So, if the World Health Organization could do that with tobacco, the UNFCCC can do it with fossil fuels. It is not only achievable, it is absolutely necessary.

Olano: Have you seen any progress toward this goal? How has your message been received?

Siddiqa: We started Polluters Out in 2019, and I think there has been an important shift since then. For COP26 specifically, BP was meant to be a sponsor and have a speaking role at a COP event, but it was canceled because BP’s goals did not align with net-zero plans. So BP is no longer a sponsor. And I attribute this completely to civil society, and in particular youth activism. There’s been a collective acknowledgment, especially from within the U.K., that this is not going to be tolerated. 

So yes, things are slowly changing, but I wish that there was a piece of paper that binds them, so there would be real repercussions, which is something that the U.N. needs to establish immediately.

Olano: How are you feeling about COP26?

Siddiqa: I’m feeling really overwhelmed at the inequity that this COP will enable. It is one of the whitest and least diverse COPs we have seen. Prices are through the roof for everything, from plane tickets to taxis to hotels. It is criminal how much Airbnbs are charging. It’s not affordable, especially for people from the Global South. No person making a middle-class wage in rupees can afford a hotel room for a night.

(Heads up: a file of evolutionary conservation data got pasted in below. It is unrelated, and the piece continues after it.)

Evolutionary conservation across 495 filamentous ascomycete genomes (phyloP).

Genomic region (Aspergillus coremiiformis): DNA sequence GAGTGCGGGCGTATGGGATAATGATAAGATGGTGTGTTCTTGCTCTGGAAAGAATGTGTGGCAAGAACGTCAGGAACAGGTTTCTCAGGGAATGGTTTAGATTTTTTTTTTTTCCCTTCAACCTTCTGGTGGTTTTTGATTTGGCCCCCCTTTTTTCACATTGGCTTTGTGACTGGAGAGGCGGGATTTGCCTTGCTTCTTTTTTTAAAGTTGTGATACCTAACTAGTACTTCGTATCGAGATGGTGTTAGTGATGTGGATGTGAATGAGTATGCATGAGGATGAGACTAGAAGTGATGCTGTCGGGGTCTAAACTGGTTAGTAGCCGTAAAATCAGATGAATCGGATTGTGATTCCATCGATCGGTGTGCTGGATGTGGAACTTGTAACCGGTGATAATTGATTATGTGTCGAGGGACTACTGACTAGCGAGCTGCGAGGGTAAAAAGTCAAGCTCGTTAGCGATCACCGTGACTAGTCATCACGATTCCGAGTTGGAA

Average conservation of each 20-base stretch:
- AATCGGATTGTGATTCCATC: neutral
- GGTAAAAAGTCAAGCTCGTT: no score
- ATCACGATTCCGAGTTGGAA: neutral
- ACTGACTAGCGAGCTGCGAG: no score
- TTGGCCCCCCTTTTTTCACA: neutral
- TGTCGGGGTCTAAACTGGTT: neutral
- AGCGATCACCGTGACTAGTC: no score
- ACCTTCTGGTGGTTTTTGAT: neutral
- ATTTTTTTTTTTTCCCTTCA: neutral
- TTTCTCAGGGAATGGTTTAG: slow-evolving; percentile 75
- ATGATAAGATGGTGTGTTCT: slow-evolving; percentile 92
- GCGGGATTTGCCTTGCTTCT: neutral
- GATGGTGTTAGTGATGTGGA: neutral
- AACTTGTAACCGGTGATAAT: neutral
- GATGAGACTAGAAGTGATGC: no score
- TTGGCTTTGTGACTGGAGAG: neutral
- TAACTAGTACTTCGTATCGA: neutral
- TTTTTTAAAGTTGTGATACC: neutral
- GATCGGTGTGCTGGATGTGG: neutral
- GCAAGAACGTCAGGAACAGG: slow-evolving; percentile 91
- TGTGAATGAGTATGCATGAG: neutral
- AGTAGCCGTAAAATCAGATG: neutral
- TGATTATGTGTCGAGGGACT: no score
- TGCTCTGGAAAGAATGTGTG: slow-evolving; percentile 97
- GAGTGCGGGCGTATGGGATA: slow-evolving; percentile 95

So inequity is huge, and that’s frustrating when they want to talk about climate justice. I’ve spent half my paycheck for a flight to Glasgow, and I live in the U.S.

The other huge issue is vaccine apartheid. They’re only accepting certain vaccines, and those vaccines are predominantly in European nations and the U.S. because other countries did not have the patents to make them. COP promised some activists and NGOs from the Global South that they were going to give them money to get their vaccines, but they didn’t. So people who don’t have the right vaccine or who can’t get a visa are being left out. There’s just absolute frustration from the Black and Brown and Indigenous people who are attending. 

Olano: What is lost when groups of people are left out of the rooms where these big decisions are being made?

Siddiqa: The most famous number to come out of Paris was 1.5, and people today collectively understand that 1.5 degrees is the place that we want to stay under or maintain. Achieving that number in those negotiations was a result of the island nations and frontline communities who pushed hard for that to be in the treaty text. It was a result of them laying down the rule because they said at 1.5 their countries would be flooded. So without the island nations’ delegations, we would not have that number. 

Something I often hear is, I don’t care if you’re Black, Brown or blue, we just need to solve the climate crisis.” But yes, it does matter. The knowledge that frontline communities have is extremely valuable: They live climate impacts first-hand, and you need those voices because that’s knowledge. With Indigenous peoples as well, it goes beyond representation. They are the protectors of the land, they have ancient knowledge that is necessary to solve this crisis. So what is lost is testimony and at the root empirical evidence, which are absolutely necessary to combat the climate crisis.